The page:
# Mental math

Mental math is a term usually used to refer to doing calculations such as addition, subtraction, multiplication, or division without using paper and pencil or a calculator. Essentially, mental math refers to doing the math in your head. The use of the term is usually reserved for simpler arithmetic applications, but it is possible to perform more complicated mathematics in your head; this would qualify as "mental math" as well.

## Mental math strategies

There are many ways to do mental math. Below are some examples, but there are many others.

### Counting on

For simpler addition problems, such as 5 + 3, we can just keep adding 1. 3 is made up of 3 1's, so we can add 3 1's to 5.

5 + 1 = 6

6 + 1 = 7

7 + 1 = 8

Therefore:

5 + 3 = 8

This method could be helpful for those who are just starting to learn addition.

### Using basic facts

If a 6-pack of candy bars costs $2.40, How much does each candy bar cost?

2.40 ÷ 6 = ?

One solution strategy is to think 24 ÷ 6 = 4 (using a basic fact). Based on this fact, and how the decimal numeration system works, we can shift the decimal point as follows to solve the problem:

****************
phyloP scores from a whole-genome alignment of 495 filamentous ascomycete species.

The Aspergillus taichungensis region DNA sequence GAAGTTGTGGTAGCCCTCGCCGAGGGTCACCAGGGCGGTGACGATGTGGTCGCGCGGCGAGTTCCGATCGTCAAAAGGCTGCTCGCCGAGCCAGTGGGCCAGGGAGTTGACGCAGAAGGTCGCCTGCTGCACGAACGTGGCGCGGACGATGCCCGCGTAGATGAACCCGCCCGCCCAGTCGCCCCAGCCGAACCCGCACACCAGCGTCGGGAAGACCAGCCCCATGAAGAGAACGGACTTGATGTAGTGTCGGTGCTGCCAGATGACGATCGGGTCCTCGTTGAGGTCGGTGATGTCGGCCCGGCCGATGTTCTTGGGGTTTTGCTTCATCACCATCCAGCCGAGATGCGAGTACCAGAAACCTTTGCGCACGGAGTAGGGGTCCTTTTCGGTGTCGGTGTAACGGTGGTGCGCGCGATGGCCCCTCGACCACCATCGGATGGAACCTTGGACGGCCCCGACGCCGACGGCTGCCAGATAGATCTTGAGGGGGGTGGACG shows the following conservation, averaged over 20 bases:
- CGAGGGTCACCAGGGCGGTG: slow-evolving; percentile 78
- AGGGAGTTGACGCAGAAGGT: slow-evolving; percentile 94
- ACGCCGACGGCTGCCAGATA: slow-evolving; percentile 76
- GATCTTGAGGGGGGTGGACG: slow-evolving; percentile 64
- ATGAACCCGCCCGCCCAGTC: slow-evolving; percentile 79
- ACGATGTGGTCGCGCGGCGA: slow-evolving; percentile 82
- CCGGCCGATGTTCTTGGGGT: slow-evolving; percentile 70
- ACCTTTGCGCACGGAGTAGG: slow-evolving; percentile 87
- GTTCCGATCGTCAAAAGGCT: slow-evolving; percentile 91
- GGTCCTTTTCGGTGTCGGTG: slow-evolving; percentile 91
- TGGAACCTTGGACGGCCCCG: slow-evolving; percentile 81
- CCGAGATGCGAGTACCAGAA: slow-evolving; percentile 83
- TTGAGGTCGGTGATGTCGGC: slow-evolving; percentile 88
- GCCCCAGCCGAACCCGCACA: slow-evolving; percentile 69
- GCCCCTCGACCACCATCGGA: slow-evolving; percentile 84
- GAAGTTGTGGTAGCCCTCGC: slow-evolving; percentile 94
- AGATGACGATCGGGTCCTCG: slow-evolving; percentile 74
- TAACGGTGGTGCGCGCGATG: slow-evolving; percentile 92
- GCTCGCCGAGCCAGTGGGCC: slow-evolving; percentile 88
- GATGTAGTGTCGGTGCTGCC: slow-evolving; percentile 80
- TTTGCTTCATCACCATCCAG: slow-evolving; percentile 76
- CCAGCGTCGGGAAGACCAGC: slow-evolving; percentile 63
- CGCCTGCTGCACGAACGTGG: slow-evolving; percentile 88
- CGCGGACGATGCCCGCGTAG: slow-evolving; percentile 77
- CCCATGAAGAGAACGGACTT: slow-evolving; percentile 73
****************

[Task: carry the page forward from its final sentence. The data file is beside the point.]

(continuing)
2.40 ÷ 6 = 0.40

Therefore each candy bar costs $0.40.

### Using front-end estimation

Bob and Joan traveled 313 miles on the first day of their trip and 178 miles on the second day. How many miles did they travel in total?

313 + 178 = ?

We can simplify the addition problem by breaking the values up and adding the 100s, 10s, and 1s values separately. After that, we can add them back together:

300 + 100 = 400

10 + 70 = 80

3 + 8 = 11

400 + 80 + 11 = 491

Thus, Bob and Joan traveled 491 miles in total.

We can do this because of the way our number system, the decimal system works. In this system, each place value represents a power of 10.

### Using compatible numbers:

The 32 students in Mr. Clark's class surveyed their favorite fast foods. Of these students, 13 listed pizza as their favorite. How many listed some other food?

32 - 13 = ?

One solution strategy is to think 32 is close to 33. 33 and 13 are compatible numbers. That is, 33 - 13 is easy to compute mentally:

33 - 13 = 20

33 is 1 more than 32, so we need to subtract 1 from 20.

20 - 1 = 19

Therefore, in Mr. Clark's class, 19 students listed some fast food other than pizza as their favorite.